• Paid search, also known as sponsored search, refers to payment on a per click basis for text advertisements which are triggered by a search term (Laffey, 2007). Paid search provides the revenue model for organic search and Jansen (2007) estimates that 30% of organic searches lead to one or more clicks on a paid search link.

The Mechanics of Organic Search: The key reference for how search engines work is the seminal paper by Brin and Page (1998). Other authors such as Tassabehji (2003) or Schneider (2007) also cover the mechanics of organic search. A search engine has three essential aspects: the crawler or spider, which retrieves information from webpages, and other documents, it finds as it follows the link structure of the Web; the index, which stores relevant information about the document; and finally, the search engine software which contains algorithms, or rules, which decide how relevant a document is to a user search.

The Surface Web and the Deep Web: The Surface Web refers to pages that can be indexed by search engines. Google stated in 2008 that their systems were aware of 1 trillion unique pages (Google 2008). To place this in context when Google’s prototype search engine was available in 1998, it indexed 24 million pages (Brin and Page, 1998). Estimating the size of the Web is very difficult as crawlers only become aware of new URLs either when they are informed by a webmaster or when they come across a link.

Key Terms in this Chapter

Click Fraud: This refers to the clicking on a paid search link for the sole purpose of making the advertiser pay, rather than because of interest in their website.

Search Engine Optimization: Refers to the process of maximizing the position of a website’s pages in search engine results. This is be achieved by a mix of code, design, architecture, a link strategy, relevant content creation and manual submission of websites to search engines. All these factors are in the direct control of the web site owner and their developer.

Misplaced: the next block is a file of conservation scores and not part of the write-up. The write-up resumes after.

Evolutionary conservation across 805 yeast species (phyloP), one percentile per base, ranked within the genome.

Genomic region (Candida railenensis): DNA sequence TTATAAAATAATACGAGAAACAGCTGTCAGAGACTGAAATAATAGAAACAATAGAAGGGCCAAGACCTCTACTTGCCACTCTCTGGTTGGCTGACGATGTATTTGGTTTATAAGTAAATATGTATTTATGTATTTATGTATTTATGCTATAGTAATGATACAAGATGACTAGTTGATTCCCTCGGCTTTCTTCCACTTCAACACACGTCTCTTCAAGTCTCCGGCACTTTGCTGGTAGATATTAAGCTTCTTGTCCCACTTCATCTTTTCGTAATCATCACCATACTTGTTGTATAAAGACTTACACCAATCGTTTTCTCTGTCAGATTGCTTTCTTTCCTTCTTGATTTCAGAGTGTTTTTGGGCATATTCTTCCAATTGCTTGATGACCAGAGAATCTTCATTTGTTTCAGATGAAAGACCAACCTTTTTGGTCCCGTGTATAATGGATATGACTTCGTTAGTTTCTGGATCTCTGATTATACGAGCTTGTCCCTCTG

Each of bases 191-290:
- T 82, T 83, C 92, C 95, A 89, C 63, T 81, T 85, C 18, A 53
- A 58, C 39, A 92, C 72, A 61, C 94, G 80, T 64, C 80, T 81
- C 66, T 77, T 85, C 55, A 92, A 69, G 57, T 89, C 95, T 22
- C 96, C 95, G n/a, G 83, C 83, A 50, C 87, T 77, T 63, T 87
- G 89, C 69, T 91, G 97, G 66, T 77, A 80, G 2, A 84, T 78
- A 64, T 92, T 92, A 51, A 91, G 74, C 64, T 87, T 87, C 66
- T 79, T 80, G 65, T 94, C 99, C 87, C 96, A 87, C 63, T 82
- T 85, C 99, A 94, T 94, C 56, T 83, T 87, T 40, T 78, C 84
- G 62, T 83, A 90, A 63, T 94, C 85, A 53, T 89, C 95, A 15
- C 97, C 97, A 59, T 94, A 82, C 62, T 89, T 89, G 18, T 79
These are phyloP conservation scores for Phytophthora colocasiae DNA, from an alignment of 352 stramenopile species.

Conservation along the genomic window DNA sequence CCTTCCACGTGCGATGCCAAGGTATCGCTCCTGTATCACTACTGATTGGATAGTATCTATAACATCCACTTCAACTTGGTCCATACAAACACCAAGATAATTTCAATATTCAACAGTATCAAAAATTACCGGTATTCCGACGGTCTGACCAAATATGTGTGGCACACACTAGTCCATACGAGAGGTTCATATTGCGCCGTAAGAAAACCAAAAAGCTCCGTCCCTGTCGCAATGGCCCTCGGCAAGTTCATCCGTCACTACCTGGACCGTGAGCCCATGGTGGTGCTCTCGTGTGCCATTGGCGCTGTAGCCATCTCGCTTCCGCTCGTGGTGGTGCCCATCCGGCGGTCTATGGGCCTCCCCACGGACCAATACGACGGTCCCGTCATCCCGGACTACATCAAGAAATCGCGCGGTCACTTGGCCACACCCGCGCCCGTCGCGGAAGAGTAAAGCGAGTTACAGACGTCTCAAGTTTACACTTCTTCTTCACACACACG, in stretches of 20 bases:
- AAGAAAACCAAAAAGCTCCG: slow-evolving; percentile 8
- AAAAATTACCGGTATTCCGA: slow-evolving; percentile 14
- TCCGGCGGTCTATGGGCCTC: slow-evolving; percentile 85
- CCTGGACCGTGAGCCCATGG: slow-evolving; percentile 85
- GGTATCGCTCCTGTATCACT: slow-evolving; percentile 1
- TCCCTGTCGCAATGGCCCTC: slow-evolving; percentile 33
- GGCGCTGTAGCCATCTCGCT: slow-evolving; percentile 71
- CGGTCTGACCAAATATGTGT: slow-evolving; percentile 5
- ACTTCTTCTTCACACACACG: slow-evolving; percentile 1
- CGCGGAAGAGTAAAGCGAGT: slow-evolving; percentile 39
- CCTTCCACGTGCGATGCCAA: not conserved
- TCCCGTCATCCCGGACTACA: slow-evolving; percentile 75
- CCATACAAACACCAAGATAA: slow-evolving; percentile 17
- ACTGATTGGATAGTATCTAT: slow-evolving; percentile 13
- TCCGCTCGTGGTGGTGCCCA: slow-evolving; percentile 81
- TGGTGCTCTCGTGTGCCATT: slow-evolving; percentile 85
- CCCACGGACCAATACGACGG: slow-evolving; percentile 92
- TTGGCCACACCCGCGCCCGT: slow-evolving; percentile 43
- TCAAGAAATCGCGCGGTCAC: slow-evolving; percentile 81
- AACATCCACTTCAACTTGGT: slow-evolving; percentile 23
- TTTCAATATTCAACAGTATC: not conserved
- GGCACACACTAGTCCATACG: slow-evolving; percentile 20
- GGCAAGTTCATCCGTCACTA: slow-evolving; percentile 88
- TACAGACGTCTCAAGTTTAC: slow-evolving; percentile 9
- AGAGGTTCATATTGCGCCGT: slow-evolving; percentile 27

Crawler: An essential part of a search engine which “crawls” the Web, using its linked structure to find web pages which can be analyzed and stored in a search engine’s index.

Index: This is the term used to describe the database of searchable content stored by a search engine.

Organic Search: Search which involves the matching of web pages in a search engine’s index with a user’s search term(s) through a ranking algorithm and does not involve any payment.

PageRankTM: Google’s trademarked method of ranking web pages. This is done by looking at the web pages which link to the page in question, in terms of quantity and also quality – links from web pages which are highly ranked themselves, carry a higher weighting.

Paid Search: Text based advertisements which are triggered by keyword searches and involve payment on a per click basis.

Semantic Web: An evolving area of web related science allowing the meaning of various forms of communication to be defined and thoroughly understood, enabling the web to be used effectively as a universal store for data, information and knowledge. This allows the effective linkage and prioritization of themes, words, pictures and other data elements in a meaningful way.